Trek 2008 mountain bike launch
The Lance years were good for Trek’s road business. Now Trek knows it has to step up its off-road product lines, and beyond a hefty R&D budget, the attention paid to the Trek, Fisher and Bontrager MTB lines for 2008 was made evident during the Ultimate Ride, a media launch in Sun Valley, Idaho in June.
Trek was savvy to give a sneak peak of its 2008 Fuel EX suspension platform during its Madone road launch in late May, where Lance flaunted the new road machine. Trek president John Burke emphasized his directive to his product managers, engineering staff and marketing crew: “to be the best, let’s offer the best, both on road and off.” Dirt pro Travis Brown, below, and suspension guru Jose Gonzalez, both now working fulltime for Trek, got their 15 minutes of fame describing the suspension development process on stage at the Milwaukee Art Museum with Burke in May.
In Sun Valley, though, the fruits of their labour were made real with three days of glorious trail and technical riding. A group of international bicycling media were introduced to six new models, with Brown, Gary Fisher and, for a day, Keith Bontrager, leading the way. Lance may be one of the best road riders in recent memory, but Brown, Fisher and Bontrager have been soldiers of dirt for decades, as I can attest after struggling to acclimatise to the high altitude and unfamiliar trails. Here’s an overview of the models we rode.
Realizing the tipping point of progressive full suspension was about to pass them by, Trek president John Burke made it perfectly clear to his development team, led by Joe Vadeboncoeur, in 2006: let’s do what it takes to be the best in the world. One of the first building blocks laid by Trek was the hiring in July 2006 of suspension guru Jose Gonzalez, a seven-year veteran of Answer-Manitou. Gonzalez came from a motocross background at Kawasaki, and had worked closely with Trek in the past.
For 2008, Trek’s engineering department totally re-engineered its Fuel EX platform. Called R1i suspension intelligence, it’s built on Trek’s rocker-link design using an optimized single-pivot and category-specific geometry. Trek is betting the farm on this `pedaling neutral’ design, which they believe in more efficient in using slightly lower shock pressure than its 2007 R1 bikes. Trek’s stated goal is `incredible pedaling and climbing with unmatched descending ability.’ Rear wheel travel is 120mm.
Active Braking Pivot
Active Braking Pivot (ABP) – patent-pending technology that puts the rear suspension pivot concentric to the rear wheel axle, allowing the disc caliper to keep a near-constant relationship to the disc rotor. According to Riley, the caliper’s rotation in relation to the disc rotor is minimized through the bike’s range of travel. “No other available pivot location achieves this.”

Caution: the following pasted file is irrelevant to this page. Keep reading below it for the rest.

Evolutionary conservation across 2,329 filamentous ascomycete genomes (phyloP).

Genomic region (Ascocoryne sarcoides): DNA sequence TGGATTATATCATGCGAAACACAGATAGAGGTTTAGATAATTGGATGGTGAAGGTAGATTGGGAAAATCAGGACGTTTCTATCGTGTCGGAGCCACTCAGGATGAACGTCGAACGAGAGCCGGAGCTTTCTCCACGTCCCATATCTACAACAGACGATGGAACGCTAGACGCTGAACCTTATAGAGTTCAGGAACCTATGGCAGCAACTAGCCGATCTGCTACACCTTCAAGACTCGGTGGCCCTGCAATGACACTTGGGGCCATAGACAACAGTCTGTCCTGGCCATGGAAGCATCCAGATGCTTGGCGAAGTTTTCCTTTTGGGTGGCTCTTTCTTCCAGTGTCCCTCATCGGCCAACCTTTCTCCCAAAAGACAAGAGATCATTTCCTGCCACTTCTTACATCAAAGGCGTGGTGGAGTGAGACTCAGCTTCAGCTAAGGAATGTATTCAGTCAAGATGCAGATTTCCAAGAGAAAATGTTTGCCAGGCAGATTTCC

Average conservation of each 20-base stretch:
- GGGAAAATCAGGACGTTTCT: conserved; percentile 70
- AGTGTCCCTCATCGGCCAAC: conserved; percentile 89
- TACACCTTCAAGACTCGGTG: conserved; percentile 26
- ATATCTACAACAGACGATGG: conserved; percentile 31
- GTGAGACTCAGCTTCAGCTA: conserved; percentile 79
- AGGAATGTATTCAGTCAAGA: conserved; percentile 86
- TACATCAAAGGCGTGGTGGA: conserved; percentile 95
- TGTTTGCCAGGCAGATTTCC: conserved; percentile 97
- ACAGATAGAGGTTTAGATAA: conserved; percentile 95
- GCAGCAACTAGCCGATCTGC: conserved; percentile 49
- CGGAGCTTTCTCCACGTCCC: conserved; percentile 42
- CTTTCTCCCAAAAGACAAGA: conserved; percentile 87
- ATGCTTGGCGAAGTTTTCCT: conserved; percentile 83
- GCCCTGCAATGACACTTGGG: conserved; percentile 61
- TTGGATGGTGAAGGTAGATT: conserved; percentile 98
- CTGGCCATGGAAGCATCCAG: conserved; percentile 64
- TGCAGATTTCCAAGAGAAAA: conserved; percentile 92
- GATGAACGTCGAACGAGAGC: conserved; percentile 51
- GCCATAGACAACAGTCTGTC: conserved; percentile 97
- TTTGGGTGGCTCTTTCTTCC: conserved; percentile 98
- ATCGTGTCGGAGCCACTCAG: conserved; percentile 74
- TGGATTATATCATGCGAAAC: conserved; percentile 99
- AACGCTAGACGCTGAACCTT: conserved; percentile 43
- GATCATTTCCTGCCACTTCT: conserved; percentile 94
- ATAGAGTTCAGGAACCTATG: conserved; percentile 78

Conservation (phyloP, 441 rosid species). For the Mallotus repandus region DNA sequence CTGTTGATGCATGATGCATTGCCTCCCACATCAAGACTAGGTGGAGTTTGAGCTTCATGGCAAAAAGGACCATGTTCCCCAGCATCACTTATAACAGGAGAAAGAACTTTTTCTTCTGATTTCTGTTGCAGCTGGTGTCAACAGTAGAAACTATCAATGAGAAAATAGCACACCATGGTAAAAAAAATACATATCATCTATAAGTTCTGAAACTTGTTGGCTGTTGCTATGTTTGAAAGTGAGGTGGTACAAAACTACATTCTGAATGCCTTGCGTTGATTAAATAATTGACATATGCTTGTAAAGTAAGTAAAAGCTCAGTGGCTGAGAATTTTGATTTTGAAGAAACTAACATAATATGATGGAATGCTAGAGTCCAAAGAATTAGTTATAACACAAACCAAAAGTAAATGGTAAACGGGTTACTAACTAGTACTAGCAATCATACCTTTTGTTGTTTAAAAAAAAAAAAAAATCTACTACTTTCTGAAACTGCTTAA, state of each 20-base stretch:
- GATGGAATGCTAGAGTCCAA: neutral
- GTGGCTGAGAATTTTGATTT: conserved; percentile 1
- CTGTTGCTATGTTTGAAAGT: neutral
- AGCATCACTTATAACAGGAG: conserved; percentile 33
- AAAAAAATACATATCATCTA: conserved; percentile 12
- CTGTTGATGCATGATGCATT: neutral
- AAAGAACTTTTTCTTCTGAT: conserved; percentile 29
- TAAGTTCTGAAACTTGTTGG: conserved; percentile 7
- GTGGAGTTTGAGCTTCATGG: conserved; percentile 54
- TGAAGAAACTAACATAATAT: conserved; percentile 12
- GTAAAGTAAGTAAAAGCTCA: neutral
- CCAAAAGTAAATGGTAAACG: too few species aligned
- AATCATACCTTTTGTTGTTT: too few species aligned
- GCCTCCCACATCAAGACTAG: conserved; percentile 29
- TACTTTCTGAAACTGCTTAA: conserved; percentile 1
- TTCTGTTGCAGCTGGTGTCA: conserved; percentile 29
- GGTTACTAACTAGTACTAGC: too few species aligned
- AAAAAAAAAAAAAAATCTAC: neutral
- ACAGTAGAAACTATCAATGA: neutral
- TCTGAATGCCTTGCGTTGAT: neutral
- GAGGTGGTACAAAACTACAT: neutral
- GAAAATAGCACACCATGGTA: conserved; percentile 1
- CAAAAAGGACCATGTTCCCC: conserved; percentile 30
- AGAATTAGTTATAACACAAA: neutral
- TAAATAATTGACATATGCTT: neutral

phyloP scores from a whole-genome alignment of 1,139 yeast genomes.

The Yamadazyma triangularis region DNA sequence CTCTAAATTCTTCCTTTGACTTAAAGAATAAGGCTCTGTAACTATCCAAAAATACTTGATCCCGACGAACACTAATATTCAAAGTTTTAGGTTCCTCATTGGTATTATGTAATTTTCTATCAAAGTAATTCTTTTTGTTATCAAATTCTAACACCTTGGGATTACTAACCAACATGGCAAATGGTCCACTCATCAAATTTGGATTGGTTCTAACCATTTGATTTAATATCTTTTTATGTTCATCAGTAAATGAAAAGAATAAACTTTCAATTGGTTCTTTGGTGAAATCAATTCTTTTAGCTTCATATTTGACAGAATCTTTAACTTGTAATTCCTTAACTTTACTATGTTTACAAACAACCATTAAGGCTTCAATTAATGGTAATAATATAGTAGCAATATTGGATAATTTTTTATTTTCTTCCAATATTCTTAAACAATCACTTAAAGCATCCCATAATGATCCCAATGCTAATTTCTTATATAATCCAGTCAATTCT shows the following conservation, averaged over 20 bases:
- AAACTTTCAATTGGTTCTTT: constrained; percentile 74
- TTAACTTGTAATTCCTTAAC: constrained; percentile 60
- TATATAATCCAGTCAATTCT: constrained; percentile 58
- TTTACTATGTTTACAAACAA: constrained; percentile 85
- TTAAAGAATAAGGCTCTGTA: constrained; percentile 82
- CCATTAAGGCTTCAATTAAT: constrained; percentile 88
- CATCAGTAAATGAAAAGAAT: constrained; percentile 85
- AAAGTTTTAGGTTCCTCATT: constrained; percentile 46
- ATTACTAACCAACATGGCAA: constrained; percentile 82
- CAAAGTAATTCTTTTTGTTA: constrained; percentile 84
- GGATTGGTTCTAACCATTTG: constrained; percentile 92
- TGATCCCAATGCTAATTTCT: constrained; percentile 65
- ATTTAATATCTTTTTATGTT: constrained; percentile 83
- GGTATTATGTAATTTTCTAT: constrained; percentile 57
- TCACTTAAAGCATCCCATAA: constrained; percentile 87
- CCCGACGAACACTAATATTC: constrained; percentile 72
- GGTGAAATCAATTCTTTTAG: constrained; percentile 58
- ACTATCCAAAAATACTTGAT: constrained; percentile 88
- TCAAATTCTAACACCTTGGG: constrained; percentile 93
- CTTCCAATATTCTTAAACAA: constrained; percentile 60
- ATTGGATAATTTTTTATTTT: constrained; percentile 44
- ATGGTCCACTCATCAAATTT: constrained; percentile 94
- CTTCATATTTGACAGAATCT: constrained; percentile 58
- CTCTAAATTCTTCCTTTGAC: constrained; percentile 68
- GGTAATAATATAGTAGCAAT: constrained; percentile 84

According to Trek, ABP offers three key benefits: 1.) Reduced braking forces on suspension. No more suspension stiffening under braking, providing better tracking on the trail; 2.) More control. Less brake jack means suspension can work all the time, keeping the tire on the ground. Less rotation equals less suspension stiffening equals less kidding and wheel hop. 3.) Perfect suspension balance front-to-rear. ABP allows the rear and front suspension to work effectively in braking and non-braking situations, allowing better handling and more control in all situations.
Full Floater technology – rear shock-mounting system places rear shock mounts on two separate linkages, allowing it to “float” on two suspended attachment points. According to Trek, this results in a highly tunable system that provides supple initial travel, excellent mid-stroke control and “bottomless” travel. “Full Floater isn’t more travel,” Gonzales explained, “it’s smarter travel. Because there are two moving mounts that can be controlled, our engineers can adjust the instantaneous leverage ratios of the suspension system throughout its full travel range to do precisely what they want – keeping the suspension active over the small stuff , but with good control of the mid stroke, and precise end-stroke compression.
“Since the ABP allows the suspension to work under all conditions, suspension tuning is that much more crucial. Other suspension systems can be tuned to feel great while a bike is moving forward, but as soon as the brakes are applied, their suspension action is compromised. Trek’s Full Floater tuning ability can be felt in every condition. Without ABP, Full Floater’s effects could only be felt while staying off the brakes; because the two technologies can work together, the result is a bike that feels like it has more suspension travel than it really does.”
The 2008 Fuel EX receives a dramatically redesigned rocker link. What was once two forged pieces bolted together using a third cross-brace has evolved into a one-piece design that is lighter, stiffer, and more compact. A one-piece design eliminates extra bolts and small cross braces. The increase in link stiffness greatly increases overall torsional stiffness of the frame. This increased stiffness creates more precise steering and and better handling.
According to Gonzalez, the all-new EVO link has been designed on a multi-material application basis. A forged aluminum piece is matched to all 2008 aluminum Fuel EXs, while 2008 OCLV carbon bike Fuel EXs receive the lighter magnesium model.
“By working with specifically developed alloys and an advanced thixomold forming method, the magnesium link’s weight has been significantly reduced, increasing the stiffness and strength of the 2007 EVO link,” he said. “By putting each magnesium EVO link through an advanced Keronite immersion process, the link receives a hard outer layer for corrosion resistance.”